Planning for the future often looks different and should start early for our children with learning differences and special needs. Below I’ll be covering a variety of topics that I hope you will find helpful when planning your child’s future. We will address foundational skills and how to access resources at an early age.
Through almost ten years of working in public school special education, and being a mom of seventeen-year-old twin boys with Level 3 Autism, I’ve learned that Activities of Daily Living (ADL) are vital in accessing the community when our children are no longer school age. ADLs are the skills our children will need to function as independently as possible, no matter what the future holds for them.
The best advice I’ve ever heard from someone working with adults on the Spectrum is that “functional language and safely being able to use a public restroom are the two most important skills we can give a special needs child/adult. Academics are important but are less so if they don’t have these two basics mastered.”
What questions should I be asking in planning for my child’s future?
- Education: Will my child’s future include attending college, Trade/Vocational School or spending several days each week in the community at a DayHab facility?
- Legal: Do I have all the necessary documents in place such as a will and Special Needs Trust? Will my child need full Guardianship or will Supported Decision Making be enough?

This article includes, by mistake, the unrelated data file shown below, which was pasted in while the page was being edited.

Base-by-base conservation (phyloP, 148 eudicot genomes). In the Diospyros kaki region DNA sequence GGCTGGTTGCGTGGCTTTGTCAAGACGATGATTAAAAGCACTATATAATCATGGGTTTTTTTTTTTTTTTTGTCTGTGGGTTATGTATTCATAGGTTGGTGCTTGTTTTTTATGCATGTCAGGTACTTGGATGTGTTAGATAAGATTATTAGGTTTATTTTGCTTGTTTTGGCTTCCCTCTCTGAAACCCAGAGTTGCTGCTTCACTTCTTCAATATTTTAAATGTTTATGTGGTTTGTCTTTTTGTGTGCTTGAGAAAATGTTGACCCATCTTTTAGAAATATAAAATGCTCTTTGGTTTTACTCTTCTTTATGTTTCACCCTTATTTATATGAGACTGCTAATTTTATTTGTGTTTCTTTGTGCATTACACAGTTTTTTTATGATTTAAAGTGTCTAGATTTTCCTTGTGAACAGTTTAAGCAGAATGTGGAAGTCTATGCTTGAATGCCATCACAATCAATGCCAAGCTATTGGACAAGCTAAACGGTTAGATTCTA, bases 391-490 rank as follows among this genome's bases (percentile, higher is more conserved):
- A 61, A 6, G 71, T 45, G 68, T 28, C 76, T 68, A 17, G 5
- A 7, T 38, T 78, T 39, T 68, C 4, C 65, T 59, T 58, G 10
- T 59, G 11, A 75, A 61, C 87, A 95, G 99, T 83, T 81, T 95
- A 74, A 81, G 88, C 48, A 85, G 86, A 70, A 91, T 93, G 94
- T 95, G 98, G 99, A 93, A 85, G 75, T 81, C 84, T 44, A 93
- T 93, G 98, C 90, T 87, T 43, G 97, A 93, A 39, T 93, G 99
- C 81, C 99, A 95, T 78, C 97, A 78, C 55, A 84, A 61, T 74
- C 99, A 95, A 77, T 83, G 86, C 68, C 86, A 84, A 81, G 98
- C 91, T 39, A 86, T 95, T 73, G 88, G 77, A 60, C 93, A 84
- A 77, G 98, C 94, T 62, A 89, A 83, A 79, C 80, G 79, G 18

- Living Arrangement: Will they live independently? If so, where? Is Supported (semi-independent) Living, Group Home or Host Home Companion (Foster Care) the best option? Or will they remain at home with family? What supports will they need to access the community?
- Job/Financial: Will my child have a job? Volunteer? Need Employment Assistance or Supported Employment?
- Local & State Services: Who is my Local Authority? What services are available to my child as a minor and what services will be available to support them as an adult? Is there a waiver list that would help support their community-based, behavioral, medical and financial needs? Should I apply for SSI and Medicaid?
These are just a few of the many decisions that need to be made for our children. Some at an early age, others once they reach high school age. I am currently in the process of making some of the more time-sensitive and critical adult transition decisions for my boys. I hope my experiences over the last twelve years will be helpful to you and your family when making some of these difficult but necessary decisions.